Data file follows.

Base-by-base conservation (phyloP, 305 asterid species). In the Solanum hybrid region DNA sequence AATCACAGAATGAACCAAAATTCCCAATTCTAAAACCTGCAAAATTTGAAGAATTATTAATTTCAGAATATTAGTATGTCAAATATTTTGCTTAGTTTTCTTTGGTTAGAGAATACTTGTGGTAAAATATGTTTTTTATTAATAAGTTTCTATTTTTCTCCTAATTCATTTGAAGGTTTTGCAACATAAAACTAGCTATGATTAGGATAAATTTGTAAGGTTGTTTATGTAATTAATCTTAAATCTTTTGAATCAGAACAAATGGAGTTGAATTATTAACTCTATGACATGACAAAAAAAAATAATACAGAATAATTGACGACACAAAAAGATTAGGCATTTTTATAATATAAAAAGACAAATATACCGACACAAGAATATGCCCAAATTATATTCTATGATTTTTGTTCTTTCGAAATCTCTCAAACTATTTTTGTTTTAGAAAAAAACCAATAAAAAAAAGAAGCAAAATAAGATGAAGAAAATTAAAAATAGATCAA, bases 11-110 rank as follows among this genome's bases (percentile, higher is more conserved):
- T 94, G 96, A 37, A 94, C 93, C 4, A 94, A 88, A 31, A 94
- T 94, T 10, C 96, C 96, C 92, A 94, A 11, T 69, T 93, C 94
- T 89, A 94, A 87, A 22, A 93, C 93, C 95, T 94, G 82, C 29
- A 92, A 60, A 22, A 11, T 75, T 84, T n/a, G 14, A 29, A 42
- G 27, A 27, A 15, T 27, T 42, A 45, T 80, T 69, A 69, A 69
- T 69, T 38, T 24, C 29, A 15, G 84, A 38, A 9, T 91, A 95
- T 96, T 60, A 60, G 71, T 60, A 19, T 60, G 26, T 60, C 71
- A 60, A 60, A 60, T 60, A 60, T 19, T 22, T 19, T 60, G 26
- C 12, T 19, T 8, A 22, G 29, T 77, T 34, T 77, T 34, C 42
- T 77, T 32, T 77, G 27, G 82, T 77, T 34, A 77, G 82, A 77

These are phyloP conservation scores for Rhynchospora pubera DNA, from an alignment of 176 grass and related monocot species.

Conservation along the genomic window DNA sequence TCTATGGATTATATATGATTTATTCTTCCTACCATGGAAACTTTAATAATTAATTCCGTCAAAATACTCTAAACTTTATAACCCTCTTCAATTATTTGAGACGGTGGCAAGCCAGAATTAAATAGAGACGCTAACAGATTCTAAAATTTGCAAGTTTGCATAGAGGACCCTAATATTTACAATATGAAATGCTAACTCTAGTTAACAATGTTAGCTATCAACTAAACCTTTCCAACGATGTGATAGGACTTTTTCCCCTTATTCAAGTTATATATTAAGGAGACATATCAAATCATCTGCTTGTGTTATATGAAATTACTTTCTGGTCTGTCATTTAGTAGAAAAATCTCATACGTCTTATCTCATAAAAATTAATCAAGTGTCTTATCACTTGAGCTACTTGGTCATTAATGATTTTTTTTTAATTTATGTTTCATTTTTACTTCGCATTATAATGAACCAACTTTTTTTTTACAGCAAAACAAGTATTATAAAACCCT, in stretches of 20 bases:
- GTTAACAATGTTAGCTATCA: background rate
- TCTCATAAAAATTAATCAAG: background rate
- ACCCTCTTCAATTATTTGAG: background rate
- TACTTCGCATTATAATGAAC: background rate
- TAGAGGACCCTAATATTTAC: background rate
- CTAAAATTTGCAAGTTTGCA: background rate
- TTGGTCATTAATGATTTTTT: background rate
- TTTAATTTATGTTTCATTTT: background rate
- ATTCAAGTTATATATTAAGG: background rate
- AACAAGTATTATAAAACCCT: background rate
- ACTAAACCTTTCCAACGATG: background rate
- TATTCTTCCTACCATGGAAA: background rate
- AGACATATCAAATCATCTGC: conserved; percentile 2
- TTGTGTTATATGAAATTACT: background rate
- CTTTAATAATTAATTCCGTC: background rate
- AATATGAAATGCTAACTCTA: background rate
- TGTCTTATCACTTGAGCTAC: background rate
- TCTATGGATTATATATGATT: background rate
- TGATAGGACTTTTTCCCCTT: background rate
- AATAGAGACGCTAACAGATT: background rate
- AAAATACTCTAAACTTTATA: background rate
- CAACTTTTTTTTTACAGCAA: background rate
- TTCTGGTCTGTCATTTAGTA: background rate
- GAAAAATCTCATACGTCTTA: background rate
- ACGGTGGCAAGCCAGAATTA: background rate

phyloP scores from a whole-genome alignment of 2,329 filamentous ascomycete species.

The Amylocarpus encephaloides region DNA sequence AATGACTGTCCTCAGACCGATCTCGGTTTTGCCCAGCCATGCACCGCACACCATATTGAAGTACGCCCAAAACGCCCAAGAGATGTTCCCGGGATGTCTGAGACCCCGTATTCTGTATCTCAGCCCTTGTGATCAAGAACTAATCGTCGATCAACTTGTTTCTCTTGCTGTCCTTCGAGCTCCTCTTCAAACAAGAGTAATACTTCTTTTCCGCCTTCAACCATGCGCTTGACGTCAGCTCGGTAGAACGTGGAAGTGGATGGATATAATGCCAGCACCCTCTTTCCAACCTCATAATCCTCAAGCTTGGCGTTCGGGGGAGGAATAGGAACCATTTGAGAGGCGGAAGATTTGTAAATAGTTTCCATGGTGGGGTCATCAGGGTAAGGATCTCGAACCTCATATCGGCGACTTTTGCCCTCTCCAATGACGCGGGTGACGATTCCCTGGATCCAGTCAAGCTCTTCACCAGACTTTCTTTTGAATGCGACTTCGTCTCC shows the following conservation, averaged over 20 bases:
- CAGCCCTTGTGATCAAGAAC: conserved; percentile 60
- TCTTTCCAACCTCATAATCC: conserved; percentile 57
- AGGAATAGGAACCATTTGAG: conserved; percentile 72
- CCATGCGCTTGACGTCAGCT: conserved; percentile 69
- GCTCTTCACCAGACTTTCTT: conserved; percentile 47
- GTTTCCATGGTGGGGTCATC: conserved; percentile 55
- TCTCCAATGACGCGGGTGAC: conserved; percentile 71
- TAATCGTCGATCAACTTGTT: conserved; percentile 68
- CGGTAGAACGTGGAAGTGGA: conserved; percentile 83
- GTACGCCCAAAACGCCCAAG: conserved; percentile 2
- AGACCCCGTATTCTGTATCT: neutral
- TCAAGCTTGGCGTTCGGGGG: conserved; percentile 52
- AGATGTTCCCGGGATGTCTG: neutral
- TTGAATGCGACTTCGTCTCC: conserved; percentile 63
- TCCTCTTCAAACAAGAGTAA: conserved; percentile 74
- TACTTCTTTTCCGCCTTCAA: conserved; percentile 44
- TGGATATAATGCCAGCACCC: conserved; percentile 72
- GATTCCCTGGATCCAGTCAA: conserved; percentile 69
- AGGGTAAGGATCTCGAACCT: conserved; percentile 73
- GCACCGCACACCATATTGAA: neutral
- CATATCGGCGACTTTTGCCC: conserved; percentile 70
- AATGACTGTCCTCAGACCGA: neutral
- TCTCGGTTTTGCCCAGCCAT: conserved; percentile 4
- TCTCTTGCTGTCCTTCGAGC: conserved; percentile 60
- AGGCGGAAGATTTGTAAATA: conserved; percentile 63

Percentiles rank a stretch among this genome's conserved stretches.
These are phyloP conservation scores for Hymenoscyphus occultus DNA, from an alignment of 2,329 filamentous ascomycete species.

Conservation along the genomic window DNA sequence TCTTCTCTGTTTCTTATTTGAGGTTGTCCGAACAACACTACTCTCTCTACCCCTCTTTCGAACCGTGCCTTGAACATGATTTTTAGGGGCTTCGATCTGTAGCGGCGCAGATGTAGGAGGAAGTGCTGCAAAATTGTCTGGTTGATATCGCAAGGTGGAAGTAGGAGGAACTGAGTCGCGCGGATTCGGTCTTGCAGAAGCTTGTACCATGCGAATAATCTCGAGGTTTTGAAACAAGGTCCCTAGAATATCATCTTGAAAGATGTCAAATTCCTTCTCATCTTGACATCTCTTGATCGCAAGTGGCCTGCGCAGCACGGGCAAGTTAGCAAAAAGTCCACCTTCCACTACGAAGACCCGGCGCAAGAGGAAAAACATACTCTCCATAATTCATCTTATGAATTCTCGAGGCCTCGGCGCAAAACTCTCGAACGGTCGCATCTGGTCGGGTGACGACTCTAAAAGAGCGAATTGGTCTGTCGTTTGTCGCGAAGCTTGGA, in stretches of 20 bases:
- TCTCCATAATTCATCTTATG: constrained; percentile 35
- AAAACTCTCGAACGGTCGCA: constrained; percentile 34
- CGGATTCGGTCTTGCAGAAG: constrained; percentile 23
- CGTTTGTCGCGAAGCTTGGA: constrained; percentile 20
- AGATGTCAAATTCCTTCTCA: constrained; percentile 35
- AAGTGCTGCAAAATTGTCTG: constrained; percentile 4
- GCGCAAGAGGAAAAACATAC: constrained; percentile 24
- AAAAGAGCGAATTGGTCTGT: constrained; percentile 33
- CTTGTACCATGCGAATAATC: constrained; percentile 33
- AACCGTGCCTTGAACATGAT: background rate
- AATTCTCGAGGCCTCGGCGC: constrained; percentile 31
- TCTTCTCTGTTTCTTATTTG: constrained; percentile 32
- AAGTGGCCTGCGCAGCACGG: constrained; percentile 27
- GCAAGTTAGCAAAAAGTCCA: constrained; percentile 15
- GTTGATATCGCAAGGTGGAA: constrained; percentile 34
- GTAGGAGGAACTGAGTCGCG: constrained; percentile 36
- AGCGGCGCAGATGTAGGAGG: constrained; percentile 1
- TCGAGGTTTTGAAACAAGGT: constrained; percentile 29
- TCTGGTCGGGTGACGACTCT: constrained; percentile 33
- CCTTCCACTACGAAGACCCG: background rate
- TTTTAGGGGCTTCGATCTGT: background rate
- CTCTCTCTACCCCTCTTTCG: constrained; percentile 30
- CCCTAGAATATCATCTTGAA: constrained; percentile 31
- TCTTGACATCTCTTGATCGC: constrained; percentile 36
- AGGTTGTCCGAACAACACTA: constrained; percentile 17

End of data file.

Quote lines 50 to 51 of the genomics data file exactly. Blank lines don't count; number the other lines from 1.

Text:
- GTACGCCCAAAACGCCCAAG: conserved; percentile 2
- AGACCCCGTATTCTGTATCT: neutral